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Excerpts from: GIA
Page: 2 3 4 5 
 
[938] A Sneaky Goldsmith Trick to Detail-Finish Problem Areas
Every bench jeweler has experienced the frustration of trying to sand and polish a nearly inaccessible area on a piece of jewelry. The goldsmith who can detail these small corners and crevices can bring his or her work up to the level of fine jewelry. Anything that gives the work a cleaner, more attractive look translates into greater sales in the showcase.... (2011)
Complete Story

Show me more articles from: [GIA]|[Douglas W. Canivet]
Releated Categories:[Bench Tips & Tricks]|[Polishing]

 

[988] Bench Tip: Avoid Stone Loss With Quality Assurance Benchmarks
Fine jewelry represents much more than its trade value in diamonds, gemstones and precious metals. It is a personal representation of the owner´s lifestyle, status, emotion, recognition, commitment and more. That significance only amplifies how devastating the loss of a gemstone is for the owner. Even one missing accent stone renders the jewelry unwearable. Loss of a significant gemstone will also impact the retailer who sold the piece and the manufacturer who engineered and produced it. The loosening, damage or loss of gemstones in jewelry can be attributed to two factors: poor workmanship or the absence of benchmarking standards for setting. Benchmarks are specific parameters used to compare and evaluate the acceptability of a finished product for market. Stone loss can be avoided. Inspecting each piece and comparing it against established benchmarks for signs of vulnerability in normal wear gives the jeweler/manufacturer an opportunity to address potential problems before jewelry is offered for sale. Adopting consistent task-specific benchmarks encourages sound design and good workmanship, assuring the quality of jewelry for the consumer.... (2012)
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Show me more articles from: [GIA]|[Mark B. Mann]
Releated Categories:[Bench Tips & Tricks]|[Stone Setting]

 

[989] Bench Tip: How to Make Spiral-Cut Rubber Molds
n this installment we present a mold cutting technique called a spiral cut, which is designed to facilitate the successful release of a cage-like wax model from a mold.... (2012)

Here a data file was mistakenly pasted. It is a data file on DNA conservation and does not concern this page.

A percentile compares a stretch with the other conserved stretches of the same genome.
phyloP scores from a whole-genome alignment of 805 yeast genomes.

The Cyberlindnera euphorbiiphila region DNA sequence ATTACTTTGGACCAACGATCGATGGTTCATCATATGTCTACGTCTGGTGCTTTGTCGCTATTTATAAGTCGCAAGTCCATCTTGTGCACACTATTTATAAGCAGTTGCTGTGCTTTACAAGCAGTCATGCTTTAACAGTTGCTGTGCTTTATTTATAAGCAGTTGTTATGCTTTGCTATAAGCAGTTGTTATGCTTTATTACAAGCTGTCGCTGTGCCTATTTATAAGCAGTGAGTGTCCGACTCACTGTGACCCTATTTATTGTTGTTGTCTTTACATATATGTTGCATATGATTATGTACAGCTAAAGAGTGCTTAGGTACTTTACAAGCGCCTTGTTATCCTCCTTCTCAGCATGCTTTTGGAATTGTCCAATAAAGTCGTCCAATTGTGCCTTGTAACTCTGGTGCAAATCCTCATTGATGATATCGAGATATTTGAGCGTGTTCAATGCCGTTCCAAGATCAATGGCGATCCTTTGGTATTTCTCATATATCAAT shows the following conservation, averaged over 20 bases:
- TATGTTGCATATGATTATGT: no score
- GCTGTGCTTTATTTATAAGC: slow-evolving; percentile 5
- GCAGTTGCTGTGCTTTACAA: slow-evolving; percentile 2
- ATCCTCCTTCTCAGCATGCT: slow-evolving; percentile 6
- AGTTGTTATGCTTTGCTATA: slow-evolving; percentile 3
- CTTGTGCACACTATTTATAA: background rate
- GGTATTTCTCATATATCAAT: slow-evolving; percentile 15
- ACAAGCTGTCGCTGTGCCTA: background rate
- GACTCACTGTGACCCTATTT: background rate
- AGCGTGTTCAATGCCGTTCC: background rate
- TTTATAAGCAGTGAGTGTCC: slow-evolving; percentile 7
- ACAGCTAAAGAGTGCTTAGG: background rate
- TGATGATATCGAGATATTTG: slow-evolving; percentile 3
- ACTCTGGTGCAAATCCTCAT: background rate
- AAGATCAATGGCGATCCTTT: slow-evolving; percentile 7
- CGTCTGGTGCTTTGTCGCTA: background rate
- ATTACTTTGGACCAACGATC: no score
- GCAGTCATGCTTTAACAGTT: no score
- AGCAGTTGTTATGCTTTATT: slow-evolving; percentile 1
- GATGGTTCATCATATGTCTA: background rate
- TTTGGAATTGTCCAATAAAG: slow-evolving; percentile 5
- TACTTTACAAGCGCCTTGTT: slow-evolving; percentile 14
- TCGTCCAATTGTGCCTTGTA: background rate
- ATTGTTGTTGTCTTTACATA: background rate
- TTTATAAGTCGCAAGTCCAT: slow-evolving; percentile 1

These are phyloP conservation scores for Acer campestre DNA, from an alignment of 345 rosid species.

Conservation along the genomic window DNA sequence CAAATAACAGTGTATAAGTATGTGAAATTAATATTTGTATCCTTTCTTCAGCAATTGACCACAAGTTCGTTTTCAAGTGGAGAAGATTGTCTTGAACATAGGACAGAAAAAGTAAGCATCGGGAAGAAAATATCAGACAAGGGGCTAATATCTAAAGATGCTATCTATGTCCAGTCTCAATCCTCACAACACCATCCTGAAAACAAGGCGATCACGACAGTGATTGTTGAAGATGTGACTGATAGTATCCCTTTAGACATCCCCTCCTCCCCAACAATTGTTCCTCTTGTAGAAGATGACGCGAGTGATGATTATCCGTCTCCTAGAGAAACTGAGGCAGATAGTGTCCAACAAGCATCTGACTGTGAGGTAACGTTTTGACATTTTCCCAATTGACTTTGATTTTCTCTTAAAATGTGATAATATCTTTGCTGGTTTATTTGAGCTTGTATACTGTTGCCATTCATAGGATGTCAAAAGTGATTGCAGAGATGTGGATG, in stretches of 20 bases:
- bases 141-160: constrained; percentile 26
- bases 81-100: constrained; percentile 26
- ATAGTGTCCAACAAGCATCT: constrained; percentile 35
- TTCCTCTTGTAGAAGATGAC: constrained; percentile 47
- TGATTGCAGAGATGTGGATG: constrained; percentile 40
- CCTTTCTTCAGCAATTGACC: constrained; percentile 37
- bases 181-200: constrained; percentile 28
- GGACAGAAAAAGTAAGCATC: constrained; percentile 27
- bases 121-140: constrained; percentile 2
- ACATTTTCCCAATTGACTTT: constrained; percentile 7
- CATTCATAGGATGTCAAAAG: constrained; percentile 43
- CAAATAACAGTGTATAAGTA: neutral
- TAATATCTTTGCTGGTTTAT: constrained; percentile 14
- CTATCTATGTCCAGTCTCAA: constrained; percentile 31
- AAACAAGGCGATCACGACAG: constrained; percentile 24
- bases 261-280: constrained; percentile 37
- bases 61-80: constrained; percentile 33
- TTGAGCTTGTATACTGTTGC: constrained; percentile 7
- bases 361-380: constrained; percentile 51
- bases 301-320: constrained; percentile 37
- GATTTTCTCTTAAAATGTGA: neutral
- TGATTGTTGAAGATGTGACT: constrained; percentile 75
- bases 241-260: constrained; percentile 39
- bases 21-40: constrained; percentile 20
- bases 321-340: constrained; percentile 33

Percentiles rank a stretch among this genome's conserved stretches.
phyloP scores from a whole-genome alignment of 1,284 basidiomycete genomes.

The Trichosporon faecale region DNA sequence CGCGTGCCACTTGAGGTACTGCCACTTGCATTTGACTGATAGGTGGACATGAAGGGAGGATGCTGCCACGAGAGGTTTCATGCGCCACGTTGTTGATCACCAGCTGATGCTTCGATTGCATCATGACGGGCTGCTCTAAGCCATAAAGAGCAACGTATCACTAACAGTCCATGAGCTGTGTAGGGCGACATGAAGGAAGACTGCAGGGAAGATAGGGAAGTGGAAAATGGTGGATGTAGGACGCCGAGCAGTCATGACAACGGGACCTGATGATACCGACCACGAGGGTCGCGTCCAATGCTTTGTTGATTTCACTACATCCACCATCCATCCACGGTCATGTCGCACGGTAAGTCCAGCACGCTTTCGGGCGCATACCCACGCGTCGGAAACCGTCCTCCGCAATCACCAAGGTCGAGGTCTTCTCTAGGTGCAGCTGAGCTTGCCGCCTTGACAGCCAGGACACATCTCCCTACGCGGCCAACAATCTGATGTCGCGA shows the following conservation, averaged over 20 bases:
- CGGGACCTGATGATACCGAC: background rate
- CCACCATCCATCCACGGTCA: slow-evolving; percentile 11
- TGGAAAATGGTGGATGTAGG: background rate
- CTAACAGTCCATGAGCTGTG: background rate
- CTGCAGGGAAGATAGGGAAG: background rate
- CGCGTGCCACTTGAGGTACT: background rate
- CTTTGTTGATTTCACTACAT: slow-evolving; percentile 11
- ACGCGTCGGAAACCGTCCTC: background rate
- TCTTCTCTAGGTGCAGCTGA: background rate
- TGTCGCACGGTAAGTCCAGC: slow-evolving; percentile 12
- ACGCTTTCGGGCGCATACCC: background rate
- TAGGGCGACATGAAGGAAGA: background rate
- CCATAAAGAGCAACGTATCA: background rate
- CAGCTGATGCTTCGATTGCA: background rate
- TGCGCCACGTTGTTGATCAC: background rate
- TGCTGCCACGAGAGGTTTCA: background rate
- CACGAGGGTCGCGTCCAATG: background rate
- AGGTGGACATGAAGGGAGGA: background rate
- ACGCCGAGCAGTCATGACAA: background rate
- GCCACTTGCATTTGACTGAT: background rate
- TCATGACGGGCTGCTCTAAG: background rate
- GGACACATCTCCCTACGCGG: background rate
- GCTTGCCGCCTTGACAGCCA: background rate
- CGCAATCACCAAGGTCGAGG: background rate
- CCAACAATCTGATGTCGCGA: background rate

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Show me more articles from: [GIA]|[GIA Staff]
Releated Categories:[Mold Making]

 

[990] Bench Tip: How to Make Spiral-Cut Rubber Molds
Small, fine drill bits used for jewelry making will become dull with normal use. Worn cutting edges make tasks more difficult and time-consuming and can cause costly accidents, including damage to jewelry and gemstones or even injury. Maintaining the cutting surfaces on your tools will ensure clean, consistent work at the bench. This installment will teach you how to sharpen the cutting edges of a fine drill bit. There are different styles of bit tips, but this example features a chisel tip. Let´s begin with a look at its anatomy.... (2012)
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Show me more articles from: [GIA]|[Mark B. Mann]
Releated Categories:[Bench Tips & Tricks]|[Small Tools]

 

[954] Bench Tip: Use a Split Mandrel for Finishing Round Bezels
A bench jeweler typically uses a split mandrel to sand and finish the inside of a ring. Various grits of abrasive papers can be cut to size and inserted into the slit of the mandrel, where they are held by friction during the rotary filing process. With minor modification, you can use the split mandrel as a holding device to finish round bezels and other small jewelry components quickly and consistently..... (2011)
Complete Story

Show me more articles from: [GIA]|[Don Hughes]
Releated Categories:[Bench Tips & Tricks]|[Stone Setting]

 

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